Bonse's Inequality: Estimating Lower Bound on Prime Powers

• A
• a1call
In summary, the conversation discussed Bonse's inequality and its validity for higher powers with an appropriately higher or lower bound for "n". The conversation also touched on estimates and lower bounds for m in the case of ##(p-1)# < p^m## where p is any prime number. One participant mentioned that there is always a prime between n and 2n, as proven by Bertrand's postulate in 1852, and provided a general proof for Bonse's inequality in the case of 2*3*5*7*11*13*17 = 510510 > 6859 = 193. The conversation ended with a participant expressing surprise at the special name given to Bonse's inequality.
a1call
Hi all,
https://en.m.wikipedia.org/wiki/Bonse's_inequality

It seems to me that the inequality can be true for higher powers (if not any given higher power), for an appropriately higher (lower) bound for "n".

Any thoughts, proofs, counter proofs your insights are appreciated.

In particular, I am interested in estimates (or preferably lower bound) for m for:

##(p-1)# < p^m##
where p is any prime number.

There is always a prime between n and 2n (https://en.wikipedia.org/wiki/Bertrand's_postulate]Bertrand's[/PLAIN] postulate, proved 1852), therefore ##p_n p_{n-1} p_{n-2} \dots > \frac{1}{2} p_{n+1} \frac{1}{2^2} p_{n+1} \frac{1}{2^3} p_{n+1} \dots##. As long as the product of the remaining primes is larger than 64, the product is larger than ##p_{n+1}^3##. That happens for 2*3*5*7, so 2*3*5*7*11*13*17 = 510510 > 6859 = 193 is the first number where the general proof works, but 2*3*5*7*11 > 13^3 is where the inequality starts being valid.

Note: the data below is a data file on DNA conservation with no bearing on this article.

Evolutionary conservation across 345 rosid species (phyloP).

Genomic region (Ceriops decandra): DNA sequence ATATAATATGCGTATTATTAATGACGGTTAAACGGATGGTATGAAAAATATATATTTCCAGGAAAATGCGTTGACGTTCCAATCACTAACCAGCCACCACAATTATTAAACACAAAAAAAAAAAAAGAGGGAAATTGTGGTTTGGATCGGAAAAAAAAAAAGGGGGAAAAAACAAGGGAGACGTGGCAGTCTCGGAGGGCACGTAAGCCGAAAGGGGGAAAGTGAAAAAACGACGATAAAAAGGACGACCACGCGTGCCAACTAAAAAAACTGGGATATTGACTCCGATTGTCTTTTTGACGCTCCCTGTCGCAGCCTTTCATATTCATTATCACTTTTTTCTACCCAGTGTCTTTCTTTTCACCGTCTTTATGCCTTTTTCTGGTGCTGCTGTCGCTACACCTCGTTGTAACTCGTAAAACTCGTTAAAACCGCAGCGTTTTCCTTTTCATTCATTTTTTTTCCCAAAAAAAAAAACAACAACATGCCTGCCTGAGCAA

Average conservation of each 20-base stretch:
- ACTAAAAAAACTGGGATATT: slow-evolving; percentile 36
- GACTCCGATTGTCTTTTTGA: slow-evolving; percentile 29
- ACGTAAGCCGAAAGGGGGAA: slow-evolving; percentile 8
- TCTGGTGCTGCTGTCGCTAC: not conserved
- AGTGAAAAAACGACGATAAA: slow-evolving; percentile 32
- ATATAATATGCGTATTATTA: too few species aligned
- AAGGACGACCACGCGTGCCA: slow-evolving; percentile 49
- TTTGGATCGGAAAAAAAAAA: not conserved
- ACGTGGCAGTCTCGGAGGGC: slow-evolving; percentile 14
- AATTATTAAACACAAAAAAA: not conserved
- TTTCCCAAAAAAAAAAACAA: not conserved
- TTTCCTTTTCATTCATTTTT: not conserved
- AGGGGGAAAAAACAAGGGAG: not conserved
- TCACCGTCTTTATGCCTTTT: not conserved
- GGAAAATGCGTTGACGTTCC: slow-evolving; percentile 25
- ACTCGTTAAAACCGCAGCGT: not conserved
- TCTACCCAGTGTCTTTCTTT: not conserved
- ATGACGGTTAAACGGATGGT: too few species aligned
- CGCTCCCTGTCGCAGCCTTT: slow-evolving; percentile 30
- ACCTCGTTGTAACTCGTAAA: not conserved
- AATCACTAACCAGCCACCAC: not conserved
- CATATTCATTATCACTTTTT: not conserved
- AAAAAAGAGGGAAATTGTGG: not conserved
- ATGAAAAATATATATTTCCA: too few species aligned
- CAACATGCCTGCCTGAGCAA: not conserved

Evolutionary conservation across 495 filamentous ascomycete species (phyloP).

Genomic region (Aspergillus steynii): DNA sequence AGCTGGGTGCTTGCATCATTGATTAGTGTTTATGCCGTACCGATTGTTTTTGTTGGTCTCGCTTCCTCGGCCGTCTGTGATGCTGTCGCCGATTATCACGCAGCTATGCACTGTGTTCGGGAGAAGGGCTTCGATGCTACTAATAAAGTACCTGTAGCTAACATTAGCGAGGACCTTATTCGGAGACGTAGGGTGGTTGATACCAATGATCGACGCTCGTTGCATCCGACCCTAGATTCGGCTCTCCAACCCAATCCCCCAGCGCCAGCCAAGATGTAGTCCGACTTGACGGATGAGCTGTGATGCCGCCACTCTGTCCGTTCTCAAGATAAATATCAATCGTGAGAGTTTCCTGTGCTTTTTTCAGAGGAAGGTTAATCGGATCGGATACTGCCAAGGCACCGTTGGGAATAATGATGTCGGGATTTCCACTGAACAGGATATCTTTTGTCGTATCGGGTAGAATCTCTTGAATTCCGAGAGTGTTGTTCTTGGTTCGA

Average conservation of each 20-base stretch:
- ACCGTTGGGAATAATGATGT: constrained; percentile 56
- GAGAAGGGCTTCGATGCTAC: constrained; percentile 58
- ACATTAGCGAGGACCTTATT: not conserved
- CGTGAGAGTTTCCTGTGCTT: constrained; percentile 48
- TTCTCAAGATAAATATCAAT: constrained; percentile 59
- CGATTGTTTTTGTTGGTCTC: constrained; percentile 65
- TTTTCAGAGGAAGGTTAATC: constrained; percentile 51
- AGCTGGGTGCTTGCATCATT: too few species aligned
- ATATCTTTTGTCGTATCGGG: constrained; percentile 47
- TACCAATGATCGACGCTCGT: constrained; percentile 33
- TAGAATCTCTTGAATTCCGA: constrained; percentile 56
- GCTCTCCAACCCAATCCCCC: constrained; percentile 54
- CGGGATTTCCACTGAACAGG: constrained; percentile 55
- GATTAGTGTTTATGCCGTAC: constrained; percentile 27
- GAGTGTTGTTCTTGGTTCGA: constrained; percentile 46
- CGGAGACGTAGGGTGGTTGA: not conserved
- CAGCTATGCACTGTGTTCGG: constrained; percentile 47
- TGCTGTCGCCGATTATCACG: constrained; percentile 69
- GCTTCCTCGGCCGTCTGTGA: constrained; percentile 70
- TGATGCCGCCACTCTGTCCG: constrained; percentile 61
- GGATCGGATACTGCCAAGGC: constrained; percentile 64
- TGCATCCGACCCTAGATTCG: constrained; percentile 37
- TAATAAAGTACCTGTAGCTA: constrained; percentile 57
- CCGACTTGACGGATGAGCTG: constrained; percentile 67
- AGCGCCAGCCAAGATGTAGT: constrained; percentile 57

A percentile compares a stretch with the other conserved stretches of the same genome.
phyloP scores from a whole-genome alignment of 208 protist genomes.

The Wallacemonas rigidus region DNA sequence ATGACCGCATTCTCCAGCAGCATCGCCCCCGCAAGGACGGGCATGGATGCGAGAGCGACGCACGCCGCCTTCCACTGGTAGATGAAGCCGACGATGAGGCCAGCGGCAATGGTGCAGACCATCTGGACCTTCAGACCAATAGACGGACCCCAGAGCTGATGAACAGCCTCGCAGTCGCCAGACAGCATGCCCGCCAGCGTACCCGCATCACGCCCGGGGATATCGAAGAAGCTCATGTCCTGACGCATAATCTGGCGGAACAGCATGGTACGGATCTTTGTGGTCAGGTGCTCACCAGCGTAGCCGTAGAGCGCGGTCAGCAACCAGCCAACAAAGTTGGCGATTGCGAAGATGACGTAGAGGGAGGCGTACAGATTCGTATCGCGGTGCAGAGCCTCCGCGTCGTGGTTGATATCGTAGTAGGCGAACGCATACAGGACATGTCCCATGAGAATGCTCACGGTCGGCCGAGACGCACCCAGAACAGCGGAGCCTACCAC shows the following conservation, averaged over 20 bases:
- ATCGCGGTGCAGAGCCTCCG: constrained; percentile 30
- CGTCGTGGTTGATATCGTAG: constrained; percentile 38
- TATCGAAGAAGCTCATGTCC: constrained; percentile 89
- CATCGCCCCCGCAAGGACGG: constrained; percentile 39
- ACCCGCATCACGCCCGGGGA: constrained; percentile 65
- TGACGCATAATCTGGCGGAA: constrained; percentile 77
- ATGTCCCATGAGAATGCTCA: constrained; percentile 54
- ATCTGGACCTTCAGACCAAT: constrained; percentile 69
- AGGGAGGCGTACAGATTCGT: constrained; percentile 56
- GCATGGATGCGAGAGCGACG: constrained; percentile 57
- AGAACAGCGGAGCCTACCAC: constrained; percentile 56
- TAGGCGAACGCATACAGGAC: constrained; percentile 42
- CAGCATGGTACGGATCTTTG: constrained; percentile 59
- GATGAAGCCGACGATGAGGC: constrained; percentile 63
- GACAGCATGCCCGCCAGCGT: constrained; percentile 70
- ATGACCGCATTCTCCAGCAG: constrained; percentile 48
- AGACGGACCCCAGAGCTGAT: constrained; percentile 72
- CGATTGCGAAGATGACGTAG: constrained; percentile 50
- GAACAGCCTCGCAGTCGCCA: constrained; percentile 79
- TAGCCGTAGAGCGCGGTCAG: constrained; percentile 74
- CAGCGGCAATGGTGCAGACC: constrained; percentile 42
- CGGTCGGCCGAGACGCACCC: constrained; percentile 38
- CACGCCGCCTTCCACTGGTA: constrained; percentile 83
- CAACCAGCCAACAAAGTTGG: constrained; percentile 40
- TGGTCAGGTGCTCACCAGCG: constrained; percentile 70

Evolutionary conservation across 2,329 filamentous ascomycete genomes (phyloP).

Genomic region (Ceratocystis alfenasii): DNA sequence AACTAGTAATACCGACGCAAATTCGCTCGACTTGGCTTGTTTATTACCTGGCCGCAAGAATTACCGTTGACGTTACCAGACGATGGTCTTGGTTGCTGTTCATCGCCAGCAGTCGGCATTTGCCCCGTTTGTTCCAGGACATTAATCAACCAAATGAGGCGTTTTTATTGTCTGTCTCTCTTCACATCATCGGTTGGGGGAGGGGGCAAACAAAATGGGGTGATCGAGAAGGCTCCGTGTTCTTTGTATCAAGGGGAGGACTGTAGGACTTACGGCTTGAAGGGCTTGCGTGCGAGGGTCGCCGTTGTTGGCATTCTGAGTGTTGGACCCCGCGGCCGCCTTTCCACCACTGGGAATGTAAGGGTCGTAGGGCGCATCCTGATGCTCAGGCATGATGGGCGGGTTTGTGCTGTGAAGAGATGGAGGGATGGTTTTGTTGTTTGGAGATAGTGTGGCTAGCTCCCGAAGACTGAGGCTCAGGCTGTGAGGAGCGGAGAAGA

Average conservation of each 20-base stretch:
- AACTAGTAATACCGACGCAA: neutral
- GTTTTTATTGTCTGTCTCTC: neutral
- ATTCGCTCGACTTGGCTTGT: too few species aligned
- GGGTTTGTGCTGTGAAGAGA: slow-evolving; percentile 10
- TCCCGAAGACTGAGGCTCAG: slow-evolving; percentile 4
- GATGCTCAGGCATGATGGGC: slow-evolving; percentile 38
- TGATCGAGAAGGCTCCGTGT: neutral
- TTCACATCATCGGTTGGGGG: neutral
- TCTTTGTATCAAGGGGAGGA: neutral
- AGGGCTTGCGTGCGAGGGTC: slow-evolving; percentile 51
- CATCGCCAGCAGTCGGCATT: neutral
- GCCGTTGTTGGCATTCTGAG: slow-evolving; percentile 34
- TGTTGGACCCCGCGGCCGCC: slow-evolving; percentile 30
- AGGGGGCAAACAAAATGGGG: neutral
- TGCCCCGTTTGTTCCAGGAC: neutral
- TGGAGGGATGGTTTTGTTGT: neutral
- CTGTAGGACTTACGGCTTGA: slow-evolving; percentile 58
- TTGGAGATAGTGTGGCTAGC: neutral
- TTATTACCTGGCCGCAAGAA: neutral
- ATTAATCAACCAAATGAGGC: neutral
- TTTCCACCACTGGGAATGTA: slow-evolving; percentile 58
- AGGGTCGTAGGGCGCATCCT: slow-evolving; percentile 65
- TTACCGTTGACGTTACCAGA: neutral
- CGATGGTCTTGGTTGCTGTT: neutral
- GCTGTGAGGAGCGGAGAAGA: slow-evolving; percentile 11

It should be obvious how to extend that to larger powers.

I'm surprised Bonse's inequality got a special name.

Last edited by a moderator:
Thank you very much mfb.

1. What is Bonse's Inequality?

Bonse's inequality is a mathematical concept that allows us to estimate the lower bound on prime powers. It is named after the mathematician Carl Ludwig Bonse, who first proposed it in 1909.

2. How does Bonse's Inequality work?

Bonse's inequality is based on the fact that every composite number can be expressed as the product of prime numbers. By using this fact, we can determine the lower bound on prime powers by looking at the smallest prime factor of a composite number.

3. Why is Bonse's Inequality important?

Bonse's inequality is important because it provides a quick and easy way to estimate the lower bound on prime powers. This information is useful in many areas of mathematics, including number theory and cryptography.

4. What are some applications of Bonse's Inequality?

One application of Bonse's inequality is in the field of cryptography, where it can be used to determine the security of certain encryption algorithms. It is also used in number theory to study the distribution of prime numbers.

5. Are there any limitations to Bonse's Inequality?

Yes, there are limitations to Bonse's inequality. It is only an estimation and does not give an exact value for the lower bound on prime powers. It also assumes that the smallest prime factor of a composite number is a prime number itself, which is not always the case.

Replies
9
Views
1K
Replies
13
Views
2K
Replies
4
Views
3K
Replies
1
Views
793
Replies
3
Views
4K
Replies
4
Views
1K
Replies
8
Views
5K
Replies
5
Views
3K
Replies
1
Views
978
Replies
33
Views
5K